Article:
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Impeccable Spanish Colonial Revival above the Rose Bowl asking $1.5M

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Built by a local artisan who helped restore Mission San Juan Capistrano

The home was built in 1925.
Photos by Philip Coombes, courtesy of Matt Littell/Deasy Penner Podley

Local builder and artisan Frederick Ruppel was an expert on the restoration of California’s historic Spanish buildings. According to building biographer Tim Gregory, Ruppel helped rehabilitate the gorgeous Mission San Juan Capistrano and was listed as an “estate construction specialist” for Laguna Beach’s exclusive Emerald Bay community.

In 1925, he built this Spanish Colonial Revival home at 1150 Wotkyns Drive in Pasadena for his mother, and eventually moved in with his wife. Ruppel, who died in 1977, would have undoubtedly been delighted to see how the residence has been cared for over the past 95 years.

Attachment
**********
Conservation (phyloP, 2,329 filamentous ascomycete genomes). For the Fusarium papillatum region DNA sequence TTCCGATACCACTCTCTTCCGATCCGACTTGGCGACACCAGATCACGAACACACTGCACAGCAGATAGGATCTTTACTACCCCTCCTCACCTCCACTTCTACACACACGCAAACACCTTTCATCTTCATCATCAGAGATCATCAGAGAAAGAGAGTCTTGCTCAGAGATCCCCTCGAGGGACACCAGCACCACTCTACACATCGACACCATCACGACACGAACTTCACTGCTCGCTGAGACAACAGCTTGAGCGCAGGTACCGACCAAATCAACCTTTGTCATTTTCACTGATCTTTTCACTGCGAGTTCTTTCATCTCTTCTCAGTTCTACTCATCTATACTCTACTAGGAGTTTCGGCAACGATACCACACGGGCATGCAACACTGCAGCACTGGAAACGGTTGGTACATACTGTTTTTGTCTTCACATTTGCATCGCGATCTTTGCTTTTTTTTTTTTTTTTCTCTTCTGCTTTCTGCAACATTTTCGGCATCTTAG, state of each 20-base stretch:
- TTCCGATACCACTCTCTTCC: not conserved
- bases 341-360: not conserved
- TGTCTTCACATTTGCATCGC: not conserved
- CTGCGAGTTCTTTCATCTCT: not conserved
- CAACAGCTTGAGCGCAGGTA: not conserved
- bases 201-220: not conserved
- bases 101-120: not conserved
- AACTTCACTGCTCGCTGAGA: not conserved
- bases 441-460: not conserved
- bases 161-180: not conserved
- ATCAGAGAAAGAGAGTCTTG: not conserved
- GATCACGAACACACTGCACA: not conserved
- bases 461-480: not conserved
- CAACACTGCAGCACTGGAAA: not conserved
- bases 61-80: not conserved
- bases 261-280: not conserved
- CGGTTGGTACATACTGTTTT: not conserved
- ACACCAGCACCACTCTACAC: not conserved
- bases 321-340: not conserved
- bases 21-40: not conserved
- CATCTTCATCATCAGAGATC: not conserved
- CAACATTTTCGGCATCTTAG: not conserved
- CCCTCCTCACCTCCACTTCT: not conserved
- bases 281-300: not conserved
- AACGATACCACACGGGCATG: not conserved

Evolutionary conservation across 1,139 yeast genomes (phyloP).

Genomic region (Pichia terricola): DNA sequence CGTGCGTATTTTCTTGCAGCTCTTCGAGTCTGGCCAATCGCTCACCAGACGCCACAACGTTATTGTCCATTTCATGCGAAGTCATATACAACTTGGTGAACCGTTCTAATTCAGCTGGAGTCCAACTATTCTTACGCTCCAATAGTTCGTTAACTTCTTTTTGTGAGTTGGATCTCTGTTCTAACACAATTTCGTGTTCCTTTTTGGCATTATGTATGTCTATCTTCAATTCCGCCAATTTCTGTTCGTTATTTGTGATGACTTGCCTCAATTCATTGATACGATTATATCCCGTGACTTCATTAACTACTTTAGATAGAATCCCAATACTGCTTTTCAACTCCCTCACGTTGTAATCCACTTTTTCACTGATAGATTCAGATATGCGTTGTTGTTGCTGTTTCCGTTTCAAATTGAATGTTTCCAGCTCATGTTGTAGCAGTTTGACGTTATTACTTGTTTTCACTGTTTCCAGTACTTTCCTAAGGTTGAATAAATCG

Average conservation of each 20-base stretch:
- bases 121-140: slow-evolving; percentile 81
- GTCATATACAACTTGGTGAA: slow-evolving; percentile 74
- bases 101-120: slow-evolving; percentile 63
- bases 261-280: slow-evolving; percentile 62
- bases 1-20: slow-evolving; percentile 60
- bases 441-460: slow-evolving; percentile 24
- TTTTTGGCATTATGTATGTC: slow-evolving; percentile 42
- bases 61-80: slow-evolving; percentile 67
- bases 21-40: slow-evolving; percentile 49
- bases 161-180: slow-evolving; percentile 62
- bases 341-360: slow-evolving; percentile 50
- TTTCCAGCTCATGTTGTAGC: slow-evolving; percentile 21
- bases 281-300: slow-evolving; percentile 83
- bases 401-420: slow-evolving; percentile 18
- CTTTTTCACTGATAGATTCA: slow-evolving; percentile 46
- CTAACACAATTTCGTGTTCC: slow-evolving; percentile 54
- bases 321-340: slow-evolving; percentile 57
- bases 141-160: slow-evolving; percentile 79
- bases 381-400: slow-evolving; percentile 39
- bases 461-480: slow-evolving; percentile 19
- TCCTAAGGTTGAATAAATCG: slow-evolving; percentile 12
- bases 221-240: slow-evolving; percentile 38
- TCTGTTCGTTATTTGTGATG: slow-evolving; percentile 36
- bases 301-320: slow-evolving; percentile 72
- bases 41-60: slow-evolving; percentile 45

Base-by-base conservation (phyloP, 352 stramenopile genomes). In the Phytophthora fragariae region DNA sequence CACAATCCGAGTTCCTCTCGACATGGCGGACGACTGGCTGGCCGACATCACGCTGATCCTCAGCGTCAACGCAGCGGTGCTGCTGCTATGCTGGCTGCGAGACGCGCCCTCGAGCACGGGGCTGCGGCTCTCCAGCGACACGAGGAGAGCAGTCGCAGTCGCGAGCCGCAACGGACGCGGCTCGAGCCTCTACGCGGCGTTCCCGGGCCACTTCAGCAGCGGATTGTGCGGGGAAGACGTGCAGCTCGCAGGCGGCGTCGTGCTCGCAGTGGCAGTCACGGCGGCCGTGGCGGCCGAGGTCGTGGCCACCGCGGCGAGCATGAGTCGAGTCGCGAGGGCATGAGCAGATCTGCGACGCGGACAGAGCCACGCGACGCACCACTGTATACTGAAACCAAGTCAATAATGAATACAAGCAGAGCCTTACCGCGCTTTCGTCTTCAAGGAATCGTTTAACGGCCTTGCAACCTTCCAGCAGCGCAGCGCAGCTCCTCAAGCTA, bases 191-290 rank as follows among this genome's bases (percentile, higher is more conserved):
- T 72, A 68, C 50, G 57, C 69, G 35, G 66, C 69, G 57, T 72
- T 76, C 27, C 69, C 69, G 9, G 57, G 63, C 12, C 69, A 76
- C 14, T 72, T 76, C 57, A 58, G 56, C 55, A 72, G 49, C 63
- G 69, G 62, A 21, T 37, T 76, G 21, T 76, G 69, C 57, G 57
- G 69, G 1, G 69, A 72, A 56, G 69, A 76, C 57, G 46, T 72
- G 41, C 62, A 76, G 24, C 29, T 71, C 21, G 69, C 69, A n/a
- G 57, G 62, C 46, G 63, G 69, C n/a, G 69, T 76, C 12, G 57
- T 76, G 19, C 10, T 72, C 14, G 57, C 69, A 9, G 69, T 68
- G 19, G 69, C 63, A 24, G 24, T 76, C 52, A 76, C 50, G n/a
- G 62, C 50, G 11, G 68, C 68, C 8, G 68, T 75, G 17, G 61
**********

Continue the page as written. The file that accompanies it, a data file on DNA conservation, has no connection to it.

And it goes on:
It remains in pristine condition, possessing hallmark features such as a clay roof, cathedral wood beamed ceilings, Saltillo floors, and period tile attributed to Ernest Batchelder. Original details mix harmoniously with sensitive upgrades, including a “cook’s kitchen” with a farmhouse sink, subway tile, expansive cabinetry, and a double Viking range.

The dramatic living room, anchored by a wood-burning fireplace, opens via French doors to a courtyard and fountain, one of multiple connections to the outdoors. In all, the home measures 1,825 square feet and holds three bedrooms and two bathrooms.

The “Ruppel” house is on the market for $1.495 million. Matthew Littell with Deasy Penner Podley has the listing. A virtual tour is available here.

In the formal dining room, wood beams and casement windows.
The fully upgraded kitchen blends with the home’s original character.
There are multiple connections to the outdoors, including from the bedrooms.
Tile-work attributed to Ernest Batchelder lines one of the bathrooms.
The lot spans 5,930 square feet, holding a central courtyard and brick patios.